“Kent will be an intricate part of the management team that will further launch and oversee Orange Coast Title Company’s title insurance entity, Real Advantage Title Insurance Company (RATIC),” said Rich Macaluso, President of Orange Coast Title. “We’re pleased to have Kent’s knowledge and professionalism as we move forward as a title insurance underwriter.”
A subsidiary of the California Association of Realtors (CAR) announced that it experienced a data breach that lasted roughly two months and might have exposed sensitive credit card information.
According to a San Diego Union-Tribune report, Los Angeles-based Real Estate Business Services (REBS) revealed that malware was found within the payment processing software used for the store.car.org Web page,” the Los Angeles-based Real Estate Business Services said in a July 3 letter.
“This malware may have copied and transmitted to an unknown third party personal information that briefly went through our servers during the store.car.org payment processing step of purchases of REBS (Real Estate Business Services) products and services between March 13, 2017 and May 15, 2017,” said the company in a July 3 letter to the office of California’s Attorney General. “The malware was removed from our systems, and we now use an entirely different payment system through PayPal. The data accessed included personal information entered in connection with a purchase of products from our online storefront. The data may have included the user’s name, address, credit card number, credit card expiration date and, in some instances, credit card verification code.”
REBS added that it does not request or use Social Security numbers or driver’s license numbers from individuals, thus preventing such data from being part of the malware breach.
Two of Silicon Valley’s most powerful companies are placing a new focus on providing affordable housing options in one of the nation’s most expensive housing markets.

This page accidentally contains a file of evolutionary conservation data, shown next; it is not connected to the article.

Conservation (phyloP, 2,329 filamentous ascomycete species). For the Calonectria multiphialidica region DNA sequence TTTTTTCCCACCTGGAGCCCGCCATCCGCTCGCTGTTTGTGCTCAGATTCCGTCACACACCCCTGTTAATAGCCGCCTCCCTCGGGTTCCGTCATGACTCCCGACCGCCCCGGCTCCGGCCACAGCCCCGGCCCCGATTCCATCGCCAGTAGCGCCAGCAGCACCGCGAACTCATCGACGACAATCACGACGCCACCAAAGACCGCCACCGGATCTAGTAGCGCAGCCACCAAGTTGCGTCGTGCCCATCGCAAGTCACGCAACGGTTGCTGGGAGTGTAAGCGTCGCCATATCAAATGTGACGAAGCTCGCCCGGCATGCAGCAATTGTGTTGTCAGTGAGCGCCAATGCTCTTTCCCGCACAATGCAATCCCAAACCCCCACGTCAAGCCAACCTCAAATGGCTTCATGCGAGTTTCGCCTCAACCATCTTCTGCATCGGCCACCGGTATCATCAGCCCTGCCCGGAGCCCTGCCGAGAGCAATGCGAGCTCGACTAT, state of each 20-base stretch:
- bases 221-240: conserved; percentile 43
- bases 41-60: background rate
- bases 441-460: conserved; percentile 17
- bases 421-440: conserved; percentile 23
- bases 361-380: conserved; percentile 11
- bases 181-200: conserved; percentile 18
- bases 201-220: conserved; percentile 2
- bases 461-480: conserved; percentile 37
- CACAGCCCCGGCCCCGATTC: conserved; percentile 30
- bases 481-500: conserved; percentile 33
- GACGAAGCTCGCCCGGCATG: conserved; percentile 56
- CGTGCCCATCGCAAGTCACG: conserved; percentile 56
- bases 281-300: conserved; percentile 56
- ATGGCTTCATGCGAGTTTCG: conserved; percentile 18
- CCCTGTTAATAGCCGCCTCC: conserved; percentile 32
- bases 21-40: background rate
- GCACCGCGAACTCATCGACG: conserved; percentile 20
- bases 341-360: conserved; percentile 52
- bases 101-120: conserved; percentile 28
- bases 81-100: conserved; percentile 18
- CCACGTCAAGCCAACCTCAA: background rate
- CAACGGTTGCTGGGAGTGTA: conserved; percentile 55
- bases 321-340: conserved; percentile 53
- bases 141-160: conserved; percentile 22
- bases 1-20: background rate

According to a CNBC report, Facebook plans to create a new community called Willow Campus on its 56-acre Menlo Science & Technology Park property. The community will include a grocery store, shopping center and pharmacy, along with 1,500 new housing units—of which 15 percent will be priced below market-rate. Facebook plans to open the community to both its employees and the wider population.
Separately, Google’s parent company Alphabet announced plans to spend $30 million on temporary, prefab housing for 300 of its employees. The modular housing will be built and shipped in from a start-up called Factor OS; Alphabet opted to use this approach because existing housing prices became too expensive. Alphabet did not confirm whether it will follow Facebook’s lead in setting aside a percentage of units at below-market rates.
The California state Senate approved a new fee on some real estate transaction documents that is designed to create a new revenue stream for the creation of affordable housing.
The Associated Press reports the legislation adds a $75 fee on documents including deeds and notices, with a cap of $225 per transaction. This new fee is projected to bring in between $200 and $300 million annually, which will be used for affordable housing developments. The bill exempts documents related to residential and commercial property sales, but would apply to mortgage refinancing.
The bill passed the Senate in a 27-12 with all Democratic votes and has been sent to the state Assembly.
"When you use this money to build more housing, you generate more income more tax, more jobs and it helps spur the economy," said Sen. Toni Atkins, the San Diego Democrat who authored the bill. "This will make a difference for middle income families."